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Wednesday, April 30, 2008

Thick-Clients, Web Apps, and Me...

I have a question for any software developers / engineers / architects out there:

Everyone is going ga-ga for web applications, partly because AJAX has brought thick-client-like behavior to the web client, etc etc. But there is still something to the plain ol' think-client. Downloading an application and running it locally -- it just seems more tasty. A case can be made, too, that thick-client applications haven't fallen behind, and may even be taking a somewhat new form: the portable application. With portable applciations, no installation is necessary; just unzip and run. Data is stored relative to the application's execution path. And by carrying said application on, say, a USB stick, the data is persistent and the application can be run anywhere (so long as on the same operating system, which leads to another item of discussion).

So the question is:
Do you think thick-client applications are more "popular" than web apps with the general public? That is, may there possibly be a preference by the average user for a local application vs. a web application?

I'd have to say that there is, perhaps only subconsciously, but there is. So long have we all had to use applications "locally" that, even with fantastic Google applications, we find ways to integrate them into our existant local applications. I am writing this entry now using w.bloggar from my thumb drive, not via the web interface provided by Blogger. My wife uses Picasa frequently -- the downloaded application. Google offered a Microsoft Outlook calendar syncing tool, which, combined with forwarding GMail to a Hotmail account and using Office Outlook Connector, has provided me with a "virtual" Exchange service.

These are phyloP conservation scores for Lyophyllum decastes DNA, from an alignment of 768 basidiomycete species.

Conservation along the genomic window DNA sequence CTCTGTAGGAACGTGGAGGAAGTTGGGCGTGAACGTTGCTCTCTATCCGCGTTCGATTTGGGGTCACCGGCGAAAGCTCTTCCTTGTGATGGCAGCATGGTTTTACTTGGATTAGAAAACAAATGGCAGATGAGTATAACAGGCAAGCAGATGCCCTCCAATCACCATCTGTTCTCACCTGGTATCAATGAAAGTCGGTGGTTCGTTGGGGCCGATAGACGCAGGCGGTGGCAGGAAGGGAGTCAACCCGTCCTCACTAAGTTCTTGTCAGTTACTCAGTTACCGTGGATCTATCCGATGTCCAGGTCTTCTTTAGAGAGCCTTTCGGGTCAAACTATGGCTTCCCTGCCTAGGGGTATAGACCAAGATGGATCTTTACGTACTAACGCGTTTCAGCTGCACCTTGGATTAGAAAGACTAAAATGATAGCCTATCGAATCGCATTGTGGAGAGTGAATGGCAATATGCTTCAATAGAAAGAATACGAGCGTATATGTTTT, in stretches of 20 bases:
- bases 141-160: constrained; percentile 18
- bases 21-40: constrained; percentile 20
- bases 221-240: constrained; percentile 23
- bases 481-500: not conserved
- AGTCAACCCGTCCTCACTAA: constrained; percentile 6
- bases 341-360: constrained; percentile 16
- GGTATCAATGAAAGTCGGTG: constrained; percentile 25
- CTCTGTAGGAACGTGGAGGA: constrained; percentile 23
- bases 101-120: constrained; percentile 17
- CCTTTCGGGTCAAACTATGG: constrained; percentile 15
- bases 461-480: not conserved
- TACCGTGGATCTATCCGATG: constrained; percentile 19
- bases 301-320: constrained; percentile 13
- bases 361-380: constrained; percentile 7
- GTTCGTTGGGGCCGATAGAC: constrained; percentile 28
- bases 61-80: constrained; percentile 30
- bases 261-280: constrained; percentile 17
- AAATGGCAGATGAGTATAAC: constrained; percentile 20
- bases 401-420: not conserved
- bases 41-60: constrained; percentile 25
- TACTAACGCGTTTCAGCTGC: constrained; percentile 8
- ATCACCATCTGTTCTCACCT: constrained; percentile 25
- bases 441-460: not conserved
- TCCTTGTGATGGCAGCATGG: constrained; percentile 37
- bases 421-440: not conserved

The next great revolution could come with a portable JVM written in Java (he he), which could then run applications from a thumb drive on any computer, no matter the OS.

Anyways, your thoughts all?

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